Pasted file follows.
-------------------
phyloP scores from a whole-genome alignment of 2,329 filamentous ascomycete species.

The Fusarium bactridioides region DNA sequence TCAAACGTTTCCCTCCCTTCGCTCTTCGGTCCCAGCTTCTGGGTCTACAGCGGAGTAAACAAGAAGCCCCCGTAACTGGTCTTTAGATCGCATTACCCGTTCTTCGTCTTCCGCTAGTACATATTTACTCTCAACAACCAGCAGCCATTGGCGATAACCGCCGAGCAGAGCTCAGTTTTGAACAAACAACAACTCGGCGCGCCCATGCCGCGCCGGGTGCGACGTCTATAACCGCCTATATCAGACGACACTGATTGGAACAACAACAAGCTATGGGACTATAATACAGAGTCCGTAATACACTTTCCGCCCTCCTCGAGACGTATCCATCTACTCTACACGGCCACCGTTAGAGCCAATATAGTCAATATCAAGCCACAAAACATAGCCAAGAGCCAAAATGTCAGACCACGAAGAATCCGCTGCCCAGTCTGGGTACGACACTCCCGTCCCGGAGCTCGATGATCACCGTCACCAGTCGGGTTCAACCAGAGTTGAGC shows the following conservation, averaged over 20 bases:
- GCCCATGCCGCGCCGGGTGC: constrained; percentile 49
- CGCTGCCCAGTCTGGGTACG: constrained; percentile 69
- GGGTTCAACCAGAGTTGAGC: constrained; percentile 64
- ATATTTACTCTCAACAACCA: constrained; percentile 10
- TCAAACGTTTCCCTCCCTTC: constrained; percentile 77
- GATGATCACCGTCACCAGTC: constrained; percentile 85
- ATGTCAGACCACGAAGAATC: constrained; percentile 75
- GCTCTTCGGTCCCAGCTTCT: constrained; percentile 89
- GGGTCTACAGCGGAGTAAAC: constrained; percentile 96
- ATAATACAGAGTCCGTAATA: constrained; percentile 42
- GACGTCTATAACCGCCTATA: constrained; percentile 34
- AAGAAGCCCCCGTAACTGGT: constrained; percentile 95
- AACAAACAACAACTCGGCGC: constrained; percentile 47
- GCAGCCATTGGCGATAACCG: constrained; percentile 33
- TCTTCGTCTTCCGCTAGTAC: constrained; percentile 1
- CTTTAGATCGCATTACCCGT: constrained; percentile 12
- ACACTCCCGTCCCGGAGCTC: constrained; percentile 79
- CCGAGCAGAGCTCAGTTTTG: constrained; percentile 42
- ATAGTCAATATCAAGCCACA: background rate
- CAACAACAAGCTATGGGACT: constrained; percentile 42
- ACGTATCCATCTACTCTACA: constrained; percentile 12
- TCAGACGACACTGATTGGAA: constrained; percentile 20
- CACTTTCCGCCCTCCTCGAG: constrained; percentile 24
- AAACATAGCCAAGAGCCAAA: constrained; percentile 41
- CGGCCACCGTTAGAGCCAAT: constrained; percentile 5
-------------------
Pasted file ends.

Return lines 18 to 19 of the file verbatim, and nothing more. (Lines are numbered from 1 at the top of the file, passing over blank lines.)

- CTTTAGATCGCATTACCCGT: constrained; percentile 12
- ACACTCCCGTCCCGGAGCTC: constrained; percentile 79